Knuutila: Kuimet and Rikala genuinely seem to think that the camera does not act like a window or a mediator, but solely as a mirror. The issue of self-reference is not new or revolutionary in art, even though it might seem radical in galleries of modern art. For example, art of the Romantic period, Marcel Duchamp as well as Joseph Kosuth with their dry academic conceptual art issues seem to be breathing down Kuimet's and Rikala's necks. I'm just wondering if this is enough in today's world, I mean this tendency to contemplate the self-referential quality of photography?

Kaila: It is, of course, significant that the exhibition is held in Tallinn. It seems that there is an interest in Estonia in fundamental conceptual art, where the focus lies in the self-referential quality of the piece itself. For example, one of the most important exhibitions during Tallinn's European Capital of Culture 2011 was "Beyond" at Kumu Art Museum, which was first and foremost a display of the self-reflective nature of the photograph. Perhaps Estonian photography is going through an academic phase, where the nature of representation is being discussed.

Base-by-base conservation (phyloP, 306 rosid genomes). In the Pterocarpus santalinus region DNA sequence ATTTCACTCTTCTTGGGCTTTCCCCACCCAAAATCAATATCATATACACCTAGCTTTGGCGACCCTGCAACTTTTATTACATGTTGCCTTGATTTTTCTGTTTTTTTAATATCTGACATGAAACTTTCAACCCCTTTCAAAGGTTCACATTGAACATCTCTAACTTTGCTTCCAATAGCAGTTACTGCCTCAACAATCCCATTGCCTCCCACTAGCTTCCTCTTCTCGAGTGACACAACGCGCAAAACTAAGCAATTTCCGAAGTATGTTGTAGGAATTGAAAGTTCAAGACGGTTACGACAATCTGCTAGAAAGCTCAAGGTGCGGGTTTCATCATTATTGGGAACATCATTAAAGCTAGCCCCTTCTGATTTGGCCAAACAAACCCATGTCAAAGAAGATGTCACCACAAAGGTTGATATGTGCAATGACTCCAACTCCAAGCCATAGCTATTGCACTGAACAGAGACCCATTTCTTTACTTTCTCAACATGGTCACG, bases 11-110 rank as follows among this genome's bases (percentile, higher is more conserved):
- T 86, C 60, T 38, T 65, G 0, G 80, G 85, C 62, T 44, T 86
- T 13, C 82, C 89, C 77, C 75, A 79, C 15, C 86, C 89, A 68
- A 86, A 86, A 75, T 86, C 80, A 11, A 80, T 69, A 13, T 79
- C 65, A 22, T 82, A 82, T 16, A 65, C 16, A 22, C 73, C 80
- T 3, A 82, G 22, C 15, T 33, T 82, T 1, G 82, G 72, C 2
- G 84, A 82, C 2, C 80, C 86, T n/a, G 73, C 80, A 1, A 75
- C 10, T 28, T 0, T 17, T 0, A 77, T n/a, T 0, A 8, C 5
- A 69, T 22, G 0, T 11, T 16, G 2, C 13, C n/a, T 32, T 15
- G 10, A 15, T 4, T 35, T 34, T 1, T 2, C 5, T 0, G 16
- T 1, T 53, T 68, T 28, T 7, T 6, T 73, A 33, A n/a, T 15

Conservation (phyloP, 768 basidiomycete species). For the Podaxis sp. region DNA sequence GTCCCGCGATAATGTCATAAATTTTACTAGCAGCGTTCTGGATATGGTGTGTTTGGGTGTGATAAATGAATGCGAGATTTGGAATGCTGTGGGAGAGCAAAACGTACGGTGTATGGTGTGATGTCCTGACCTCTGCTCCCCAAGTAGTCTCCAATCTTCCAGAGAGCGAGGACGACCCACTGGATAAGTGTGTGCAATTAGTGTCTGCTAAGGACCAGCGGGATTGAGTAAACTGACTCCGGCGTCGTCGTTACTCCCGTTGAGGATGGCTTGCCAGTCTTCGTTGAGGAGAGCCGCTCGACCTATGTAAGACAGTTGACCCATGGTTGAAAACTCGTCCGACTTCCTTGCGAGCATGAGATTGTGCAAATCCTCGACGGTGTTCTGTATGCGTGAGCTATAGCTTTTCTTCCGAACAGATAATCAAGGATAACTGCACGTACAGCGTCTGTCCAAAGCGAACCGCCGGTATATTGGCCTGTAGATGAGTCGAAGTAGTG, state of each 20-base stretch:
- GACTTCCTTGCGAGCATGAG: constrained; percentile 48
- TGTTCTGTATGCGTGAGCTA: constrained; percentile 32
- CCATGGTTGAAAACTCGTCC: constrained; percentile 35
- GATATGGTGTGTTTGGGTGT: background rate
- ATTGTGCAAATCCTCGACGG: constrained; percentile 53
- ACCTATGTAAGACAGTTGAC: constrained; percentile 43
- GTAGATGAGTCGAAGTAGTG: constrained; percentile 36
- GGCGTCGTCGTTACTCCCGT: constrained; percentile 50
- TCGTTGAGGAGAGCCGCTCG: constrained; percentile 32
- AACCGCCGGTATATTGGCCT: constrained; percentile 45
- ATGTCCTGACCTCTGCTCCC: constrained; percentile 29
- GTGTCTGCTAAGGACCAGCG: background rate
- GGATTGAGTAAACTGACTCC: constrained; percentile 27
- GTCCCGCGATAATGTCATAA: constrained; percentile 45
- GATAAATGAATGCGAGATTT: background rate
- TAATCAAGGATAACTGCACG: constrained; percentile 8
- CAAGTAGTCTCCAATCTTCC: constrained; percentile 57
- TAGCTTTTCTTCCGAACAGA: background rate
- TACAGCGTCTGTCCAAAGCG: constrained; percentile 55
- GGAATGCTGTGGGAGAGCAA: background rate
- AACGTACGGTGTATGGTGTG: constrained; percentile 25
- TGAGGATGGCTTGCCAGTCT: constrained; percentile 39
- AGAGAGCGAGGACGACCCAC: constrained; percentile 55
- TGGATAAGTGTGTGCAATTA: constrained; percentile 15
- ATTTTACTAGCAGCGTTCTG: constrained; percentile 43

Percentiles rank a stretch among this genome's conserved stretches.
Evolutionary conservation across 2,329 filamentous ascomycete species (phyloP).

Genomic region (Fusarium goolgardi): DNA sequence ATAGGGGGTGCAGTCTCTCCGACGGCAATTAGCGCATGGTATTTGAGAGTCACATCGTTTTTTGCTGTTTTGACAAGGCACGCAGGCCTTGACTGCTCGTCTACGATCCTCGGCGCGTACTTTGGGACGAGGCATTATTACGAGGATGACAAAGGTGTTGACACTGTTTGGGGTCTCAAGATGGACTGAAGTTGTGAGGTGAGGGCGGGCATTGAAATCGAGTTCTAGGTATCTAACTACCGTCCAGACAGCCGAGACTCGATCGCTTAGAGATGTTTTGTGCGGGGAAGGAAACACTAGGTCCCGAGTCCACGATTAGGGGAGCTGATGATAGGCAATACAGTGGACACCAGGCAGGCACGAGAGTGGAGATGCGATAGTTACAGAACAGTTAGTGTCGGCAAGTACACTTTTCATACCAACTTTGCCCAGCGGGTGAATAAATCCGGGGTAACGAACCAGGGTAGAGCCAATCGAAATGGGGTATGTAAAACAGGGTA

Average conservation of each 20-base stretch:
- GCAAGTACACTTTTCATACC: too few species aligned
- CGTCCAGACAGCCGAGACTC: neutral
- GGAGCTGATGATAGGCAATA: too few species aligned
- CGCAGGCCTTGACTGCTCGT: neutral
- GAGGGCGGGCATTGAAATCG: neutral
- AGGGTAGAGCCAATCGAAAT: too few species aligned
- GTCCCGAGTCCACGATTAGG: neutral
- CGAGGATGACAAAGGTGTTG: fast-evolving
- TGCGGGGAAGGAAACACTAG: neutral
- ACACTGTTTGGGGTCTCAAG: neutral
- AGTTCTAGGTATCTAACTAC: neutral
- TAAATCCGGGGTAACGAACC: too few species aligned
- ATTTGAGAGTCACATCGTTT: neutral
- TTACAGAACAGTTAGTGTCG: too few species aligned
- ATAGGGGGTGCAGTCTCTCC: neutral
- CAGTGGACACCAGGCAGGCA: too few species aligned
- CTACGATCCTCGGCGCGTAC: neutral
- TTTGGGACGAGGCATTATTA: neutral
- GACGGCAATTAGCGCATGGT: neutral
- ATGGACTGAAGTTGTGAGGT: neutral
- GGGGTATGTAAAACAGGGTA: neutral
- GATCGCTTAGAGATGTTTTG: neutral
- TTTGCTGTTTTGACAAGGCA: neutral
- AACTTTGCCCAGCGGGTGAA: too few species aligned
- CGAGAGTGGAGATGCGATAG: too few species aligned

Knuutila: Now would be a good opportunity to make a provocative comment. To a viewer who's unfamiliar with the fundamental tradition of conceptual art, this exhibition could seem rather strange: photographs of a reel, a goldfish, a photograph representing a goldfish, a line release; I'm referring to the piece "A Proposal for Realising Time/Subject" (2012). We could well ask, "What does all this mean?"

Kaila: True. According to mainstream conceptual art, "Clouds and Waves" is introverted and allegorical art; and it risks drifting into narrative repetition, where pieces are about what they are about, while they're about what they are about and so on. In defence of Kuimet and Rikala, however, it must be said that they don't have a deadly serious attitude to their creations like Kosuth in his time; but they have a sense of humour about their art instead, like John Baldessari. In the piece "Framework" (2012), the creators seem to overlay the effect of theory on photography with irony, which presents the main dogmas of art theory, or books, as art objects.

Knuutila: Even in their irony, the artists strive for the autonomy of (photographic) art, and this seems difficult.